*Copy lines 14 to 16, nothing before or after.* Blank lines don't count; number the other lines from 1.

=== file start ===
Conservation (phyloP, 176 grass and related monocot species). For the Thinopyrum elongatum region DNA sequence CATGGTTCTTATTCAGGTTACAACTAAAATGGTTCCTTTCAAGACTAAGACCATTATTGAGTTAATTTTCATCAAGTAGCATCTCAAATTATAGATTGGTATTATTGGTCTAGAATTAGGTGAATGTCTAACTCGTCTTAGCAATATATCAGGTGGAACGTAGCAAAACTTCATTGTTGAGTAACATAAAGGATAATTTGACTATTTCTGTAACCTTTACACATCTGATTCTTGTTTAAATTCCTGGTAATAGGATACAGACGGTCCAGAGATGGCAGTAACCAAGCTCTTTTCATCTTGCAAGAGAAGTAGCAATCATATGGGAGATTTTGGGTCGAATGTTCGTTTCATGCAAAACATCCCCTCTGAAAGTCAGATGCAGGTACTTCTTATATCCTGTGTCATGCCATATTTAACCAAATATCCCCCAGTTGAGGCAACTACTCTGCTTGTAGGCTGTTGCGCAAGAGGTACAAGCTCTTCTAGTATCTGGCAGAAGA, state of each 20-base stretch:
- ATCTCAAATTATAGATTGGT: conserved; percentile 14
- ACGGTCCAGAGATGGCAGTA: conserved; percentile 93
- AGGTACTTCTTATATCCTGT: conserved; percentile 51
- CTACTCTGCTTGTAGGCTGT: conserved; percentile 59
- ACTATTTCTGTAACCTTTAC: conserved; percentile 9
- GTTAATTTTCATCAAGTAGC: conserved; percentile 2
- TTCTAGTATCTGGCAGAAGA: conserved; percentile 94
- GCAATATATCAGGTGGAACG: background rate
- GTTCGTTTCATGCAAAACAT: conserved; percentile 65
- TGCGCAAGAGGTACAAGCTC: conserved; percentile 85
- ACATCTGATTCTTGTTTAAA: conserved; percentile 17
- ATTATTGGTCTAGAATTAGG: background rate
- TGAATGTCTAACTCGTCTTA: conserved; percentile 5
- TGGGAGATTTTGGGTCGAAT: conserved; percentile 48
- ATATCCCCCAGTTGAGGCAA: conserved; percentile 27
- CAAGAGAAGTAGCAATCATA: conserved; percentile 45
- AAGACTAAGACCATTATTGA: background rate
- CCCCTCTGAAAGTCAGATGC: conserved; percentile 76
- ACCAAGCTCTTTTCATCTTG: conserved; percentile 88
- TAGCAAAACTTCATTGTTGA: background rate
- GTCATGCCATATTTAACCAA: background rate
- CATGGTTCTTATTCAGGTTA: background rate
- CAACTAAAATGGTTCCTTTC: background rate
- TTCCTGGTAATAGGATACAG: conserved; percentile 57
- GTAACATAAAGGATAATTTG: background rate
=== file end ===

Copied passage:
- TGAATGTCTAACTCGTCTTA: conserved; percentile 5
- TGGGAGATTTTGGGTCGAAT: conserved; percentile 48
- ATATCCCCCAGTTGAGGCAA: conserved; percentile 27